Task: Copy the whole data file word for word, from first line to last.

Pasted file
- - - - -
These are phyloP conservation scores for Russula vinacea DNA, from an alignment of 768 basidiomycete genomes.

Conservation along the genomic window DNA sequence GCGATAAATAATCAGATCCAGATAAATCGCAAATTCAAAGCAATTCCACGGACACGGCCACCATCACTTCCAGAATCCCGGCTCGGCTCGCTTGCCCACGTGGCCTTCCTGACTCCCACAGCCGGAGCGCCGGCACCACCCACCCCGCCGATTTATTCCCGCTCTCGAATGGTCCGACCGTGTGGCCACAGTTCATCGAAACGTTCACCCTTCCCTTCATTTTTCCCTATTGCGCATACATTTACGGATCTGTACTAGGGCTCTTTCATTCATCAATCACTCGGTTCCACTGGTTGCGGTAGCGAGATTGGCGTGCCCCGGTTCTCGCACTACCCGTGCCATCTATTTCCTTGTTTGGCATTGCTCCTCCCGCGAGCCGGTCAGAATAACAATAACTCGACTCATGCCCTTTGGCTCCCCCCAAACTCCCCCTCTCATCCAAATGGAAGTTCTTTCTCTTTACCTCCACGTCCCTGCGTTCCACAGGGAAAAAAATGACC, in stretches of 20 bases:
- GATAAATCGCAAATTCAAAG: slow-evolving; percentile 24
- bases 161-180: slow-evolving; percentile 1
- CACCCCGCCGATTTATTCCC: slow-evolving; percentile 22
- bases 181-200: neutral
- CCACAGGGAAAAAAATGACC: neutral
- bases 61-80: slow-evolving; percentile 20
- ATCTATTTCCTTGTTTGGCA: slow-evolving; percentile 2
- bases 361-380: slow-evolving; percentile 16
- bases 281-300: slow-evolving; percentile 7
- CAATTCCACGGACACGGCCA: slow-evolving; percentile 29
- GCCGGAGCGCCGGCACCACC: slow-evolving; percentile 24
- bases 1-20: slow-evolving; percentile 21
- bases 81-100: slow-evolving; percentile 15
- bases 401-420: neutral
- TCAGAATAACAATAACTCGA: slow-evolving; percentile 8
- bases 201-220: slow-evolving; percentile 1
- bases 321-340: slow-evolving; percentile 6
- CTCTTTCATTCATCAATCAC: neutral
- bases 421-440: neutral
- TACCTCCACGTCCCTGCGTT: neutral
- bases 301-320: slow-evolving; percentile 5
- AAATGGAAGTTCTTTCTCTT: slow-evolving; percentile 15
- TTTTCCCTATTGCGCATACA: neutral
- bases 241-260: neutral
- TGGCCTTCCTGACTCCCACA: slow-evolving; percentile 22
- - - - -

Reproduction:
These are phyloP conservation scores for Russula vinacea DNA, from an alignment of 768 basidiomycete genomes.

Conservation along the genomic window DNA sequence GCGATAAATAATCAGATCCAGATAAATCGCAAATTCAAAGCAATTCCACGGACACGGCCACCATCACTTCCAGAATCCCGGCTCGGCTCGCTTGCCCACGTGGCCTTCCTGACTCCCACAGCCGGAGCGCCGGCACCACCCACCCCGCCGATTTATTCCCGCTCTCGAATGGTCCGACCGTGTGGCCACAGTTCATCGAAACGTTCACCCTTCCCTTCATTTTTCCCTATTGCGCATACATTTACGGATCTGTACTAGGGCTCTTTCATTCATCAATCACTCGGTTCCACTGGTTGCGGTAGCGAGATTGGCGTGCCCCGGTTCTCGCACTACCCGTGCCATCTATTTCCTTGTTTGGCATTGCTCCTCCCGCGAGCCGGTCAGAATAACAATAACTCGACTCATGCCCTTTGGCTCCCCCCAAACTCCCCCTCTCATCCAAATGGAAGTTCTTTCTCTTTACCTCCACGTCCCTGCGTTCCACAGGGAAAAAAATGACC, in stretches of 20 bases:
- GATAAATCGCAAATTCAAAG: slow-evolving; percentile 24
- bases 161-180: slow-evolving; percentile 1
- CACCCCGCCGATTTATTCCC: slow-evolving; percentile 22
- bases 181-200: neutral
- CCACAGGGAAAAAAATGACC: neutral
- bases 61-80: slow-evolving; percentile 20
- ATCTATTTCCTTGTTTGGCA: slow-evolving; percentile 2
- bases 361-380: slow-evolving; percentile 16
- bases 281-300: slow-evolving; percentile 7
- CAATTCCACGGACACGGCCA: slow-evolving; percentile 29
- GCCGGAGCGCCGGCACCACC: slow-evolving; percentile 24
- bases 1-20: slow-evolving; percentile 21
- bases 81-100: slow-evolving; percentile 15
- bases 401-420: neutral
- TCAGAATAACAATAACTCGA: slow-evolving; percentile 8
- bases 201-220: slow-evolving; percentile 1
- bases 321-340: slow-evolving; percentile 6
- CTCTTTCATTCATCAATCAC: neutral
- bases 421-440: neutral
- TACCTCCACGTCCCTGCGTT: neutral
- bases 301-320: slow-evolving; percentile 5
- AAATGGAAGTTCTTTCTCTT: slow-evolving; percentile 15
- TTTTCCCTATTGCGCATACA: neutral
- bases 241-260: neutral
- TGGCCTTCCTGACTCCCACA: slow-evolving; percentile 22